In two years, the Azzavia mosque of Cape Town (Masjid al-Zawiya) will reach its centenary. More than one hundred years ago, its founder, Shaykh Muhammad Salih Hendricks, returned from many years of study in Makka, in the final years of the Ottoman polity, and sowed the roots of a community which continues to exist to this day.
When Shaykh Muhammad Salih Hendricks returned to South Africa, he promulgated a program of teaching which was rare not only in the western Cape, but throughout southern Africa and far beyond. He taught fiqh (generally according to the Shafi‘i school of law, but also according to the Hanafi school), including advanced works such as the Mughni of al-Shirbini, one of the most authoritative commentaries of the Minhaj of al-Nawawi. In tafsir, he taught the Jalalayn, and al-Kabir of al-Razi, as well as the Mustasfa of al-Ghazali and the Minhaj of Baydawi in usul. Many other books were taught in the curriculum.
Within the taṣawwuf tradition, Shaykh Muhammad Salih Hendricks was an exponent of the “tariqa ‘ulama makka,” or the “Way of the Makkan Sages,” which is the subject of a book co-written by two of Shaykh Hendricks’ grandsons, and the author. The most visible public expression of Shaykh Muhammad Salih’s communal Sufism was the mawlid al-Nabi celebration – which is maintained to this day, and which will be carried out again on Monday the 19th of November after the night prayer. As Shaykh Seraj Hendricks, one of the two current resident senior shaykhs of the Zawiya Masjid recollects, Shaykh Muhammad Salih would spend up to three months in preparation of this celebration.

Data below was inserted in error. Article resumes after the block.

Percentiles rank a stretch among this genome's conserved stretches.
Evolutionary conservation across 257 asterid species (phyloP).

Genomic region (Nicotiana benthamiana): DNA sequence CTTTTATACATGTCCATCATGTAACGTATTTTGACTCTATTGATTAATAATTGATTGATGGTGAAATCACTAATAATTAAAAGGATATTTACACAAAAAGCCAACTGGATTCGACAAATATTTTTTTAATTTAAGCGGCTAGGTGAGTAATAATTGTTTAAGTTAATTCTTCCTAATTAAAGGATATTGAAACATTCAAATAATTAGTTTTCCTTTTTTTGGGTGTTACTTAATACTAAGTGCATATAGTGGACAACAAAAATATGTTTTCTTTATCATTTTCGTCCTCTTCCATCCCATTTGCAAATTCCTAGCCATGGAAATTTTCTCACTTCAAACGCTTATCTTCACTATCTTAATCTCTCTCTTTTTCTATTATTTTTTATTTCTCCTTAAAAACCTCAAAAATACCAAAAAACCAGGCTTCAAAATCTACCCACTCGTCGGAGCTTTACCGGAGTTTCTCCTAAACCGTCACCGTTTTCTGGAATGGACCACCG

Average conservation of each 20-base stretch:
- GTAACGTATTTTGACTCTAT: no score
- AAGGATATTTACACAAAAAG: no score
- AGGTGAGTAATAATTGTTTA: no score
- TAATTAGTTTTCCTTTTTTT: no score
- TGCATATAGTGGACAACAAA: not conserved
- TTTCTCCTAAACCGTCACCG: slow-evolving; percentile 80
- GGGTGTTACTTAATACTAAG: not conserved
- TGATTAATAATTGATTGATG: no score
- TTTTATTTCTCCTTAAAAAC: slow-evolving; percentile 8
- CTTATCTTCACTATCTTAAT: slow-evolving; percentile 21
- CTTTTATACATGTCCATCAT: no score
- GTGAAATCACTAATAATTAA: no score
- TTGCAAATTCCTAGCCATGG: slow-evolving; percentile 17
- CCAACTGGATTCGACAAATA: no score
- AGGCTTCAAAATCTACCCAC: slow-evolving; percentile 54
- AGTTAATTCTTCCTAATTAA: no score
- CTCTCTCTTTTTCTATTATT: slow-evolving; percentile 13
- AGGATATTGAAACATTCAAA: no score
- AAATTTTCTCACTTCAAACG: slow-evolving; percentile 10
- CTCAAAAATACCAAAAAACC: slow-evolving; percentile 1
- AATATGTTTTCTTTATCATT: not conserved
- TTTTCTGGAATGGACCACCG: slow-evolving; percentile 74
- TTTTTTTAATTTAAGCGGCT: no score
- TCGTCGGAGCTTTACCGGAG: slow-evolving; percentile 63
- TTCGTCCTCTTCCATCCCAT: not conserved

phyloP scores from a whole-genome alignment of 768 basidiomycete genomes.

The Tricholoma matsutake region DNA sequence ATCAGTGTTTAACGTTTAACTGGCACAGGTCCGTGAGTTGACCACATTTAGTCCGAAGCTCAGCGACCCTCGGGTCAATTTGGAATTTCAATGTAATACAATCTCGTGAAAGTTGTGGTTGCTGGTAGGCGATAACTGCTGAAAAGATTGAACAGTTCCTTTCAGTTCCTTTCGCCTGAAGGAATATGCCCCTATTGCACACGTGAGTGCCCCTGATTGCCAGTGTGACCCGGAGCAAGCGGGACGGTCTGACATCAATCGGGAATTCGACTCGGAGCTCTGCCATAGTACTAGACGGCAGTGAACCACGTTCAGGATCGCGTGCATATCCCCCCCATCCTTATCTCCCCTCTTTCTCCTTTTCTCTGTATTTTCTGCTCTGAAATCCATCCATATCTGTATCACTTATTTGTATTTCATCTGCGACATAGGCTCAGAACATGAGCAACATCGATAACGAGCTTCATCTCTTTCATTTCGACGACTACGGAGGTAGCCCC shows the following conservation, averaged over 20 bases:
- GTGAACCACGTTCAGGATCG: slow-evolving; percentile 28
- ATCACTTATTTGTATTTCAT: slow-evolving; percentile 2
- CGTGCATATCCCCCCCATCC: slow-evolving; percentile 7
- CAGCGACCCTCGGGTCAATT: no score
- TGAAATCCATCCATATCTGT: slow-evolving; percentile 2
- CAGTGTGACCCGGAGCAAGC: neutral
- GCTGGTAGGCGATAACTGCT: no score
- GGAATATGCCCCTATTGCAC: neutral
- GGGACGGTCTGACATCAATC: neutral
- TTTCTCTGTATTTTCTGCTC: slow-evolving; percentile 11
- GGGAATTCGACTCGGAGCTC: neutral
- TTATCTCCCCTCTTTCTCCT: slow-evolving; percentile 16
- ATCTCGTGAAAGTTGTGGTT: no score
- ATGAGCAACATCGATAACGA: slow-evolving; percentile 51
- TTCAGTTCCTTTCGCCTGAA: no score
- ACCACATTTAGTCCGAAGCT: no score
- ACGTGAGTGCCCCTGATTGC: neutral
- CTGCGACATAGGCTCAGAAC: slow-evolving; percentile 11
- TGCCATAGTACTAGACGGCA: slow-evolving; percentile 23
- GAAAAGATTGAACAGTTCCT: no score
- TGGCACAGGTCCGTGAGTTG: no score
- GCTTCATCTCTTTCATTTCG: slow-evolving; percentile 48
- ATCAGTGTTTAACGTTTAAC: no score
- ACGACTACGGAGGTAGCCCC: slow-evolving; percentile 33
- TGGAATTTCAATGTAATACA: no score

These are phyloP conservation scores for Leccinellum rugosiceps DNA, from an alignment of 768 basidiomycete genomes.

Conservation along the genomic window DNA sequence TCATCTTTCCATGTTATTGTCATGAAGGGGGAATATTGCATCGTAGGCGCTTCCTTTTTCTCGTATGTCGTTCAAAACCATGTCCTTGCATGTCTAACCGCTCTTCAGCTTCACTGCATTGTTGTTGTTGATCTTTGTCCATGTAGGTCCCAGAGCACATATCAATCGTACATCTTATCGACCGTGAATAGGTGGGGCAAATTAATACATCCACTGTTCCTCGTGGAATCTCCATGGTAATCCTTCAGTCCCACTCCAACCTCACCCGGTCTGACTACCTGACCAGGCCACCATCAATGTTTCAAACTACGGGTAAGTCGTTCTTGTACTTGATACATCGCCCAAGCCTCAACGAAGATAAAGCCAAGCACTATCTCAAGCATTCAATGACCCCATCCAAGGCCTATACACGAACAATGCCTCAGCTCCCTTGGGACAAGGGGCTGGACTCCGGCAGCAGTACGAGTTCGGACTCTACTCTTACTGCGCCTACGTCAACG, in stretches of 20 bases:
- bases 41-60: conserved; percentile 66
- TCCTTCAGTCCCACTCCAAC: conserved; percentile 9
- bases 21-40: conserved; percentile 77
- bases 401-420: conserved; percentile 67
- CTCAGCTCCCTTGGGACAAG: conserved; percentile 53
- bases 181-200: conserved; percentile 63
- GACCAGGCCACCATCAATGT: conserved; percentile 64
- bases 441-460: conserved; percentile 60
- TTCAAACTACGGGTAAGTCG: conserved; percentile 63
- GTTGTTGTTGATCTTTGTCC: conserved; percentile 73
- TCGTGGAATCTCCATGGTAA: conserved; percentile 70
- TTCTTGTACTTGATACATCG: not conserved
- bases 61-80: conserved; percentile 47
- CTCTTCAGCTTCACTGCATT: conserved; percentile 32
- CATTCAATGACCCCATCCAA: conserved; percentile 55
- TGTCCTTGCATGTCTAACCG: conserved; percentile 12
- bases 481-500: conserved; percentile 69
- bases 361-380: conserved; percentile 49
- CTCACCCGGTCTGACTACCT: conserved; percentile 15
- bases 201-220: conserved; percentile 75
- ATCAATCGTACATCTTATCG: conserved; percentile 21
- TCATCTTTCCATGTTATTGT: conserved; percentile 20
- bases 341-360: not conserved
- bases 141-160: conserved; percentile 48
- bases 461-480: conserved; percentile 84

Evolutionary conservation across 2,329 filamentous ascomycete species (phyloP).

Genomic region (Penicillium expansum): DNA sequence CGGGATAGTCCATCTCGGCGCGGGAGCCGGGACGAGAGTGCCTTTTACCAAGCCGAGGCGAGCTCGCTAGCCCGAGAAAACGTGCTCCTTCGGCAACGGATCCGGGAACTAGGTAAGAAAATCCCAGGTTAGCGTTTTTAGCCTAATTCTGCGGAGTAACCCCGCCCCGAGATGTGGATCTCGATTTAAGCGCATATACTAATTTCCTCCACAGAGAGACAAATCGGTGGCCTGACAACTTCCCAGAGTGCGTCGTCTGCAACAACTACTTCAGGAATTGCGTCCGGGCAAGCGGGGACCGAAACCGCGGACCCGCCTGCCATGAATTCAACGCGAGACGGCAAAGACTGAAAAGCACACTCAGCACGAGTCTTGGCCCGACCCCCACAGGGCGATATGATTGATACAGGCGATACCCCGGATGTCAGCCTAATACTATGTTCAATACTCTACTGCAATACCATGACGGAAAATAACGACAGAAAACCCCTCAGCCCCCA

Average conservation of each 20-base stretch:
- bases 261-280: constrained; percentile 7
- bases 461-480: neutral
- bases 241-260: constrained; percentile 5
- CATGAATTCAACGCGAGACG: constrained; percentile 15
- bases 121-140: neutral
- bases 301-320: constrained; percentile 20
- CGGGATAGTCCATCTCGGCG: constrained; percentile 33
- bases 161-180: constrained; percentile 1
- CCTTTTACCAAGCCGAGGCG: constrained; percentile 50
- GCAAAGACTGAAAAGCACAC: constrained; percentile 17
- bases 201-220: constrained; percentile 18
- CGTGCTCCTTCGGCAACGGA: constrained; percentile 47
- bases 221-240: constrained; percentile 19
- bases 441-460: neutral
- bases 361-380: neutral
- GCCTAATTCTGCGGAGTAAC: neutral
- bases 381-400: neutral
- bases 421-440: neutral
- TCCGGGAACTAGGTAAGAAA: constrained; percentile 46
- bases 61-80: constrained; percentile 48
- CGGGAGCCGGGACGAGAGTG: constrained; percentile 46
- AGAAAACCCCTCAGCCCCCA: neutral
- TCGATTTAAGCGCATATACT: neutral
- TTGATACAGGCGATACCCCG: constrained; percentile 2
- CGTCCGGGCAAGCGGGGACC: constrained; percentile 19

There were three components to the celebrations: the men’s mawlid, the women’s mawlid, and the children’s mawlid. These were held, as they still are today, on different days of the week. The mawlid poem that was recited then – as it continues to be recited now – is that of Imam al-Barzanji. Weeks before the actual event, Shaykh Muhammad Salih would teach the poem to his regular students, who would then recite it in a group at the mawlid, and alongside the poem, Shaykh Muhammad Salih would teach a number of commentaries to those same students. The point to this was simple: to ensure the mawlid did not degenerate to mere entertainment, and, on the contrary, was an opportunity to enrich the mind and the soul.
That mawlid is a poetic eulogy of the Prophet Muhammad, alayhi salatu wa salam: based on the book of God, the narrations of the Prophet, and the books of sira. Mawlid al-Barzanji is in two parts: 19 chapters that relate to the history of the Prophet in prose, and then 16 chapters which rhyme. A previous rendition at the Azzavia is here.
This particular mawlid has been translated into various languages, such that it can truly be described as universal in terms of cultural appeal. As one contemporary writer notes on one edition of the mawlid:
“Mawlid Barzanji is in Arabic; it has been translated into Kiswahili by Mzee bin Ali Muhammad from the Comoro Islands of Africa; it is printed in Singapore; its introduction is in the Indonesian language in the Java dialect; it has been transcribed by Mawlana Uthman Abdulkarim Nasserpuri Rahmatullahi ‘alaih of Kenya; it has been applauded in Zikr-e-Habib (Remembrance of the Beloved Prophet) by Ad-Daa’ee al-Kaamil Mawlana Abdul ‘Aleem Siddiqi, Rahmatullahi ‘alaih, who incidentally composed salaams in Urdu; it has been reproduced in countless other kutub (books) including Baqatun ‘Atirah (A Perfumed Bouquet) of Imam as-Sayyid Muhammad ‘Alawi al-Maliki of Makkah, and it is recited from Makkah to Mombasa, from Madina to Singapore, from Arafat to Jakarta and from Mina to Toronto, that is throughout the world by Muslims of all the four Madhhabs and all Tariqas.”
We ask God to bless those who read this mawlid, who hear this mawlid, who recite this mawlid, and to inculcate the love of mercy and service within them – and we are indebted to SeekersHub for spreading this on this day of all days.